Thanks guys. Maybe I'll hire an ex soviet APC and leave it parked in the drive then bring her down gently to the idea of a bike in the hall :-)
AlisonSmiles - on 26 Mar 2014
In reply to Paul Atkinson:

If you take the wheels off it's surprising how little space a bike takes up. I have been known to put my frame either in or on top of the wardrobe. If the wheels are in bags it's almost decorative ... well, maybe not, but at least it protects the walls! I wouldn't even leave a bike in a shed after my brick built one behind a solid wooden garden gate down a gated alleyway was broken into (nothing taken).
MarkM - on 26 Mar 2014
In reply to Paul Atkinson:

How wide is your hallway - or do you have other suitable wall space?

I use a 'cycloc' £50 (so not cheap) but a really neat design for hanging your bike inside... Had to convince my wife the bike was a work of art (it is) and she was actually won over

Cheers
Mark
Paul Atkinson - on 26 Mar 2014
In reply to Guy:

> Read this http://www.velominati.com/the-rules/ and you will get an idea about road cycling ;-)

hehe, just got the chance to read that :-)

P

IMA - on 26 Mar 2014
In reply to Paul Atkinson:

I got a full out policy from ETA, enough good about them on the internet and the replacement was for new. Keep mine in the house still was more for accidents and liability (get the last one a lot cheaper through brit cycling) cost just under 10% of the bike, so expensive compared to car but if you think you need it or want to avoid home insurance may be worth a look.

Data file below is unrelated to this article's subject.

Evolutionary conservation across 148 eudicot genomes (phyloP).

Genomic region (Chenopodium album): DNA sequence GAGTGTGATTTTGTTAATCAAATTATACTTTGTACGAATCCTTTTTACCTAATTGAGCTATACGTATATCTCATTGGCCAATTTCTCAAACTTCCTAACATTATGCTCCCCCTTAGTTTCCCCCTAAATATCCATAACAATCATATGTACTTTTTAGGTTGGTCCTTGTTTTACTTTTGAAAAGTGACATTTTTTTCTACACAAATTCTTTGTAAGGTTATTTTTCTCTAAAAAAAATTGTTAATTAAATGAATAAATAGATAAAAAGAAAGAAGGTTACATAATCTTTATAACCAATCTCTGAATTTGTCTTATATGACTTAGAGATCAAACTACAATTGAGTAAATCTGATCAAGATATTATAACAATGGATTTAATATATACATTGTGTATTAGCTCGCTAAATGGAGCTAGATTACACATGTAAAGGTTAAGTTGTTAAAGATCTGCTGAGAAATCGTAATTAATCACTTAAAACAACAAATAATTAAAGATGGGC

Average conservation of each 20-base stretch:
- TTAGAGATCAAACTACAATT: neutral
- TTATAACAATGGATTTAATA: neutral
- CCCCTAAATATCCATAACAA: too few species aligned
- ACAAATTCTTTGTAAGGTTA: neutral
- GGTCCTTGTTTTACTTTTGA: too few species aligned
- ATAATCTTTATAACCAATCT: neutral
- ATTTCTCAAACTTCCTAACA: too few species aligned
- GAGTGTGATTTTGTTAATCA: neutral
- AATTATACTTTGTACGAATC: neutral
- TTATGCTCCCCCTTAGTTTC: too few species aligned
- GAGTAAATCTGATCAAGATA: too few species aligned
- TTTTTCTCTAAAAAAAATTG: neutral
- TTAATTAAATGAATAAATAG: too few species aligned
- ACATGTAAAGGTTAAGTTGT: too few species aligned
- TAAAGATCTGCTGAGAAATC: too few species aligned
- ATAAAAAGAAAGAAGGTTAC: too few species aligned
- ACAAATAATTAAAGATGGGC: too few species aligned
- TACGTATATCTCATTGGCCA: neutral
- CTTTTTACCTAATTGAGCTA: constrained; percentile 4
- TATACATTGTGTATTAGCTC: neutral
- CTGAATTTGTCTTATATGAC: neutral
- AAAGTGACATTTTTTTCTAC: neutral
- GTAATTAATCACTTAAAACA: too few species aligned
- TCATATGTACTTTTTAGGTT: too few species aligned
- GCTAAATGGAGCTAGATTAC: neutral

My MTB is kept under the stairs, the roadie is in the dining room by the fire out the way, get away with it as I use it 4 times a week. The possible new bike could lead to trouble...
wilkesley - on 26 Mar 2014
In reply to Enty:

> No - hallway or bedroom.

Don't keep it outside. You would be surprised what lengths thieves will go to, even to steal a cheap bike.
andymac - on 26 Mar 2014
In reply to Paul Atkinson:

Too highlight the contrast.

Here in the island highlands I got up yesterday morning to discover my bike was not in the utility room where I keep it.

Then I remembered.doh.

After the previous evenings cycling ,I cleaned the bike and left it outside to dry.

That was about 8pm ,and I found it standing patiently at the door at 8am ,it's red light still flashing.

Bike cost £3k last year ( Scott Addict) and sat about 10m from the main road all night.

We don't do crime up here ,although someone keeps writing strange things on my muddy van.

Paul Atkinson - on 26 Mar 2014
In reply to andymac:

Nice - if you left it outside by accident while you had your tea around here there'd be a Coq Sportif track suited bloke with a dodgy 80s perm and an even dodgier tache scooting along the hard shoulder of the westbound M62 just short of Warrington on it before you had finished your chips
Paul Atkinson - on 27 Mar 2014
In reply to Paul Atkinson:

Ok a progress report for all you helpful people